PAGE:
The Christmas Truce

The Royal Shakespeare Company’s Christmas show marks the 100th anniversary of the start of the First World War – more particularly, the anniversary of the 1914 Christmas truce which was observed by many soldiers on both sides of the conflict. The RSC keeps things local by focusing on the Royal Warwickshire Regiment and an artist from the area – Bruce Bairnsfather, played by Joseph Kloska.

Beginning with a village football game in the summer of 1914, Phil Porter’s play takes us to France and into the trenches. There are moments of humour, not least when British soldier Smith and the German Schmidt meet and commiserate one another on their mutual hatred of football. Yet there is tragedy too, for instance when young soldier Liggins (Oliver Lynes) is killed.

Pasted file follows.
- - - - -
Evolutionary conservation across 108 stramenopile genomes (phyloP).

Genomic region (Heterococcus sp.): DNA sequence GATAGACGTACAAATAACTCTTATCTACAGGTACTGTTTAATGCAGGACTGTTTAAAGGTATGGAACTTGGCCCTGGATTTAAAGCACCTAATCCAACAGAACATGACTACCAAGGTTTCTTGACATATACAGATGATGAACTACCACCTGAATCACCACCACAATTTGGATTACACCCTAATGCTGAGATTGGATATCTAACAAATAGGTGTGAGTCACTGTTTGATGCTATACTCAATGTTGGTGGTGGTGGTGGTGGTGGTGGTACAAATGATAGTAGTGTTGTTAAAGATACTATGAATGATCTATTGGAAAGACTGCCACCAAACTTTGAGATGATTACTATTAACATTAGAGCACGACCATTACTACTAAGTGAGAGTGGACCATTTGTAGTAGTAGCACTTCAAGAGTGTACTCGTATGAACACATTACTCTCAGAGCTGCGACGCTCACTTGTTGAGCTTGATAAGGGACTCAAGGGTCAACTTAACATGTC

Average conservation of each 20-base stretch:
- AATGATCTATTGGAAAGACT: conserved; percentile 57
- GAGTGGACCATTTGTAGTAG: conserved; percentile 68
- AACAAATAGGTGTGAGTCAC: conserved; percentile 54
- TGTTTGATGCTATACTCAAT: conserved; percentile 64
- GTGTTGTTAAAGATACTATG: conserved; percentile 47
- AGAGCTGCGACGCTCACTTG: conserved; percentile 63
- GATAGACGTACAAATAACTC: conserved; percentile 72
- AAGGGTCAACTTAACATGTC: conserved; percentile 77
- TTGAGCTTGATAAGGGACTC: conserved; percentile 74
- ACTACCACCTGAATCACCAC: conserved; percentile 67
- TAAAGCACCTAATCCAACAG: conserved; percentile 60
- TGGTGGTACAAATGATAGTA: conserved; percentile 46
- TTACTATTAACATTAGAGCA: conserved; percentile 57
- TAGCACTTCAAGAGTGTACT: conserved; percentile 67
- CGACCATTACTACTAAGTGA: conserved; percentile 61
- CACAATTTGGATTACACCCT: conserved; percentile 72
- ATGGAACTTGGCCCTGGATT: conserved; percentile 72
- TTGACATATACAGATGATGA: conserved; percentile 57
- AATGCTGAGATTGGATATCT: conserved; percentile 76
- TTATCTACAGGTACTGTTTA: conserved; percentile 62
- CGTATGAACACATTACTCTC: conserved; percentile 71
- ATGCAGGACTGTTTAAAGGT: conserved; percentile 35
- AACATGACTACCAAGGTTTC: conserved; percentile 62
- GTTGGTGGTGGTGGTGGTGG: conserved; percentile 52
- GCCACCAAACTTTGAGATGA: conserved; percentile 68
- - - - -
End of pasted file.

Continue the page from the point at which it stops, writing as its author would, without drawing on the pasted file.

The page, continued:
Porter, and director Erica Whyman, do a good job of pitching the piece, which is after all about a horrific conflict, to the families in the audience, acknowledging the tragedy of the war without trying to traumatise the children. With a subplot about nurses on the front line, allowing for some female roles alongside the male-dominated world of the front, The Christmas Truce is a rich and thoughtful piece that doesn’t really break any new ground but deals with its subject thoughtfully and sensitively.

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